I was watching PBS last night and caught a commercial for breastfeeding promotion by the New York State Department of Health.

The video shows a woman happily shouting, “I’m 40 pounds thinner!”  She then holds up maternity jeans, “These were my pants and now I’m down to a size 8 again!” Cue hair flipping and waist circling. She continues:

I didn’t starve myself and I didn’t go on a fad diet. So what helped me get back to my target weight? I breastfed my baby!

While I really appreciate the Health Department’s catchy and attention grabbing pro-breastfeeding message, I can’t possibly buy into this particular commercial. Sorry love, I highly doubt you lost 40 pounds due to breastfeeding. You lost 20 pounds of fluid, 10 pounds of baby, and maybe the rest from breastfeeding plus an active lifestyle of running after your toddler.  But you know, you didn’t have to lose anything.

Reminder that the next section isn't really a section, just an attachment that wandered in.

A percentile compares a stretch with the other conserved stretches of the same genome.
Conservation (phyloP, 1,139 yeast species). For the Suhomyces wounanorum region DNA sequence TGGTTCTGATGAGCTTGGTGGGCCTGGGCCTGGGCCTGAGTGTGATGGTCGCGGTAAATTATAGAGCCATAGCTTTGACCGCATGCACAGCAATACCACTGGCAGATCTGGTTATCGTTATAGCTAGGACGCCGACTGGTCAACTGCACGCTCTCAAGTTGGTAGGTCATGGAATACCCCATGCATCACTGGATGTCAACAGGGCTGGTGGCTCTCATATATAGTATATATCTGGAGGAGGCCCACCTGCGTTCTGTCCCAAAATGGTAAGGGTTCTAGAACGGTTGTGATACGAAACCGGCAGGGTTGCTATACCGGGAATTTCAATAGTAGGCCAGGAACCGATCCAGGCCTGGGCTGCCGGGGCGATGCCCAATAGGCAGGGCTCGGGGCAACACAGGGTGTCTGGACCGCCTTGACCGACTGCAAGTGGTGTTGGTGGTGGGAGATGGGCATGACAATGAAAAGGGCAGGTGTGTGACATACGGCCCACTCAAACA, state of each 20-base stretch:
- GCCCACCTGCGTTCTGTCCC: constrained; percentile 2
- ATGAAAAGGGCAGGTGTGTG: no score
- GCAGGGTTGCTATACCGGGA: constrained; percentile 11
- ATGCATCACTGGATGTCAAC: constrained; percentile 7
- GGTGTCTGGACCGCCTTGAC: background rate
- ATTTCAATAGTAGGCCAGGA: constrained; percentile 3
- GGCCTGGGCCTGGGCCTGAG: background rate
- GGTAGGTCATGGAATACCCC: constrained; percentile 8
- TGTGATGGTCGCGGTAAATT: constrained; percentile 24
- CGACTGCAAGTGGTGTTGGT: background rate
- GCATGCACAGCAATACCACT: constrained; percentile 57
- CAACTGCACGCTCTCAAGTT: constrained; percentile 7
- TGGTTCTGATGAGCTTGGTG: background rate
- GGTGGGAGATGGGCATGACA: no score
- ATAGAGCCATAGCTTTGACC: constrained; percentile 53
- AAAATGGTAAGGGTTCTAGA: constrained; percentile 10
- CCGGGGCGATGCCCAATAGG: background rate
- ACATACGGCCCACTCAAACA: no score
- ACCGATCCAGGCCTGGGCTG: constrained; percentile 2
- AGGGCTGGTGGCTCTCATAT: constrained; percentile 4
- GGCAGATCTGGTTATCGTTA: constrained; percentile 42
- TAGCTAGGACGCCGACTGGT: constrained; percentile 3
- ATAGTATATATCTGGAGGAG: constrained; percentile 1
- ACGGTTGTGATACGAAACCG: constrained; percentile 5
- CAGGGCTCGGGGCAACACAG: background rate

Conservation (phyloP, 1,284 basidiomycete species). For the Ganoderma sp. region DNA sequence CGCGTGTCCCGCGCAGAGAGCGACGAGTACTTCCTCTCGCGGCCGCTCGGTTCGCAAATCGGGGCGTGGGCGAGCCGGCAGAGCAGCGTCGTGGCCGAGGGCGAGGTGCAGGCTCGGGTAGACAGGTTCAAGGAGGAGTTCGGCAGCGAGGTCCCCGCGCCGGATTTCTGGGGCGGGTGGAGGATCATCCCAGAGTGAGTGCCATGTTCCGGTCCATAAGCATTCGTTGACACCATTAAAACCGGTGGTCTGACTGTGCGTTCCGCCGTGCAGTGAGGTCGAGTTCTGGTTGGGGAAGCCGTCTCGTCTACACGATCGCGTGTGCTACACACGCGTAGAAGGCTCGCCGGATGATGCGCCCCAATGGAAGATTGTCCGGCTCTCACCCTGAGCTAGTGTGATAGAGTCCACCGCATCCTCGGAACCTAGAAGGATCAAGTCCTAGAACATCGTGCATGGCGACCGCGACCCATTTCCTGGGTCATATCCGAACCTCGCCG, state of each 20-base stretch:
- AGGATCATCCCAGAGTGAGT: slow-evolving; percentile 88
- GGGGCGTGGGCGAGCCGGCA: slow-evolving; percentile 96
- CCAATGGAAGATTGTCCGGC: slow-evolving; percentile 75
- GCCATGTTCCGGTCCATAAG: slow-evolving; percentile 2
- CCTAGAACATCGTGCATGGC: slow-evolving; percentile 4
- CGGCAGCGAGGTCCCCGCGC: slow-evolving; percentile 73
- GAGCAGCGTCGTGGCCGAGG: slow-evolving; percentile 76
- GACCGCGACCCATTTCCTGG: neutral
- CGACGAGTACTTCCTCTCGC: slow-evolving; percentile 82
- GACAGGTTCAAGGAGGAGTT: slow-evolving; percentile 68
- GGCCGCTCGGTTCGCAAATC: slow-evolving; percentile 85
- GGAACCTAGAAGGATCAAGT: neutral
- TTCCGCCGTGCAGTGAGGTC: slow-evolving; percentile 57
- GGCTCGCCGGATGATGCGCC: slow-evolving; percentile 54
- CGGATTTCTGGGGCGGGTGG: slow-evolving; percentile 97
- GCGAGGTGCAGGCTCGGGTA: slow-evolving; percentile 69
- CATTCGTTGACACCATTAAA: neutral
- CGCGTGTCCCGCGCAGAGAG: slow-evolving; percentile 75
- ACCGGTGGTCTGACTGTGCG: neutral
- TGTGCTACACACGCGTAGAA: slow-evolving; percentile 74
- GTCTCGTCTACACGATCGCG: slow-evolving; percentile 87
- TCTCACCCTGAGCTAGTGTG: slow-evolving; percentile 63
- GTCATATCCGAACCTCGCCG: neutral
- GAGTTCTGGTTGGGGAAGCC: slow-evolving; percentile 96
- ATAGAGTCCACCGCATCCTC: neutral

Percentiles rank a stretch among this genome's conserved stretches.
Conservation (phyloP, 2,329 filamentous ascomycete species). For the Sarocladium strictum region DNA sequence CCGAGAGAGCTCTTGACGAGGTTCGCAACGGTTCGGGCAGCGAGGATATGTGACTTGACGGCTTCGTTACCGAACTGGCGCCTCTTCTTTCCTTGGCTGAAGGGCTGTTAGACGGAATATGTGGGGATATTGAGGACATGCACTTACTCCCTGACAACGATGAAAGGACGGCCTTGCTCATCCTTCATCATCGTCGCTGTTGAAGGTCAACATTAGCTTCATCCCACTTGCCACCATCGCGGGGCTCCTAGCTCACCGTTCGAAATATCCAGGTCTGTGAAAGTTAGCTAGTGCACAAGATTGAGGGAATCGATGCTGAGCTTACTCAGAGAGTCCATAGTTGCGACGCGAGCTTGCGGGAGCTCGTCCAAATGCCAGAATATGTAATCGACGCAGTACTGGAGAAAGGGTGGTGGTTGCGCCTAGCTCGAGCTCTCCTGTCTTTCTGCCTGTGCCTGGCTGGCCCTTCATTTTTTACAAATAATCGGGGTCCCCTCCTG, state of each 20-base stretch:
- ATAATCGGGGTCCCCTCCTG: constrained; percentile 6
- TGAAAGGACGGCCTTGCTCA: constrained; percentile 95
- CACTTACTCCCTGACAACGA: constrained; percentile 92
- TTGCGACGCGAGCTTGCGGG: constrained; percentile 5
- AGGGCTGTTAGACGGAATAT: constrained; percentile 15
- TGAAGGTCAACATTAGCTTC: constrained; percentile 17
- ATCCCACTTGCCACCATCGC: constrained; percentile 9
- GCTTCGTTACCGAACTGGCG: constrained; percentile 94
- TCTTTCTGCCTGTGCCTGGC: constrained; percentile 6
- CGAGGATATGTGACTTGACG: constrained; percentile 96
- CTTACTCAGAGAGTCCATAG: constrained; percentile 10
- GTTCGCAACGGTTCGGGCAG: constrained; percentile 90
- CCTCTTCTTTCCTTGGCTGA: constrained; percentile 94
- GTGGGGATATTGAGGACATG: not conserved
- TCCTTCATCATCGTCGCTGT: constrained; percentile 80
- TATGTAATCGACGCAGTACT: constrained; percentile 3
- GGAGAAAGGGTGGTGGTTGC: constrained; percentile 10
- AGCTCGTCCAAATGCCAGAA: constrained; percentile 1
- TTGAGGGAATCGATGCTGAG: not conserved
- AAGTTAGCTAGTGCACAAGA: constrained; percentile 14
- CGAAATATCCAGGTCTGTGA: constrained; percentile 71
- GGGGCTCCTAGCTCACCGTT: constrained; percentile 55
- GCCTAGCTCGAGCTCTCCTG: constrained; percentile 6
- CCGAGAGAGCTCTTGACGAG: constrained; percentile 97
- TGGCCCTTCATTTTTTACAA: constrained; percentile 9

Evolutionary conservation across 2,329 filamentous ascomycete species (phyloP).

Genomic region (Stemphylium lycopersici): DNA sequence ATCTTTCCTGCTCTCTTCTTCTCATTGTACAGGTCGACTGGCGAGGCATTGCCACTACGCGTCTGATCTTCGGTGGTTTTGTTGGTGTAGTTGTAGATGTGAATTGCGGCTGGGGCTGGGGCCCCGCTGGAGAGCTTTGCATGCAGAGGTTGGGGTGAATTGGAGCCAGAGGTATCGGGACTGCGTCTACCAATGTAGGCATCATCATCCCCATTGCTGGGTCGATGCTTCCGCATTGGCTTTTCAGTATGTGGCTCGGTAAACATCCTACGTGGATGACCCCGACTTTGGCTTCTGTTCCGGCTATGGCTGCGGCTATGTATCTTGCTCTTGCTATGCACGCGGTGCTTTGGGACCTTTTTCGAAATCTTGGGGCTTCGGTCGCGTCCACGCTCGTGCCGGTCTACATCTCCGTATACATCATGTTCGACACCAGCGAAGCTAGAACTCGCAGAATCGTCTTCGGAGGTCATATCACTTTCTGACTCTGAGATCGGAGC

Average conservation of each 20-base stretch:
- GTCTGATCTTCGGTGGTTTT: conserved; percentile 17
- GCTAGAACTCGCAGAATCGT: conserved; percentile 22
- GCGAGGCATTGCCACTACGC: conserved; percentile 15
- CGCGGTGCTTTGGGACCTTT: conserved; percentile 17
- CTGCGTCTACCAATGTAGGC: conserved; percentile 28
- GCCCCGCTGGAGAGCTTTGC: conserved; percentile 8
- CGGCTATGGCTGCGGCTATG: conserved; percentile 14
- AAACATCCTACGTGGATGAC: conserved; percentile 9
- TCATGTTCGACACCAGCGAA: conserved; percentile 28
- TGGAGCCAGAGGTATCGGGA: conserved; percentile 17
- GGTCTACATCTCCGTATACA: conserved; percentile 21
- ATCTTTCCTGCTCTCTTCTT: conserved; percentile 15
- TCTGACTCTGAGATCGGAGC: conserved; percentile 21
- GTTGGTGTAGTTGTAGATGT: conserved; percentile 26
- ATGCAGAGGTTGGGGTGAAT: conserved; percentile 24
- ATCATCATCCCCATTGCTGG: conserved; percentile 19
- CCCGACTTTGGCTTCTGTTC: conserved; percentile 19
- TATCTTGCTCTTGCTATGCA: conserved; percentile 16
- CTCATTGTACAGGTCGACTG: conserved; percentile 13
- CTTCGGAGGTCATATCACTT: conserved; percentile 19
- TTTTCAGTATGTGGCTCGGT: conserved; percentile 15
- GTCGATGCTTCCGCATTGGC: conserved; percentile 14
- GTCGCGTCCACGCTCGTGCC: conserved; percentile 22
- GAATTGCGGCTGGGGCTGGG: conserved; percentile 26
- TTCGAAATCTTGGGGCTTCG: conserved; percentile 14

The video’s narrator goes on to explain that breastfeeding burns up to 500 calories a day (that’s like two hours of aerobic exercise!), and ends with, “while it’s good for your baby, it’s also great for your body.”

Breastfeeding is great for your body. It reduces the chance of developing certain cancers, helps delay the return of menstruation, and is free to boot.  But the commercial promises an ideal standard of beauty.  Why does she have to be a size anything?

New mothers have so many pressures related to the baby — the last thing they need is a media source promoting what they should look like right after birth, or even 18 months later. I can’t decide if the message is being deliberately ignorant or if it’s just really playing up the statistics that breastfeeding does help accelerate postpartum weightloss.

At least the $1.6 million for this campaign wasn’t all for this one commercial.

About these ads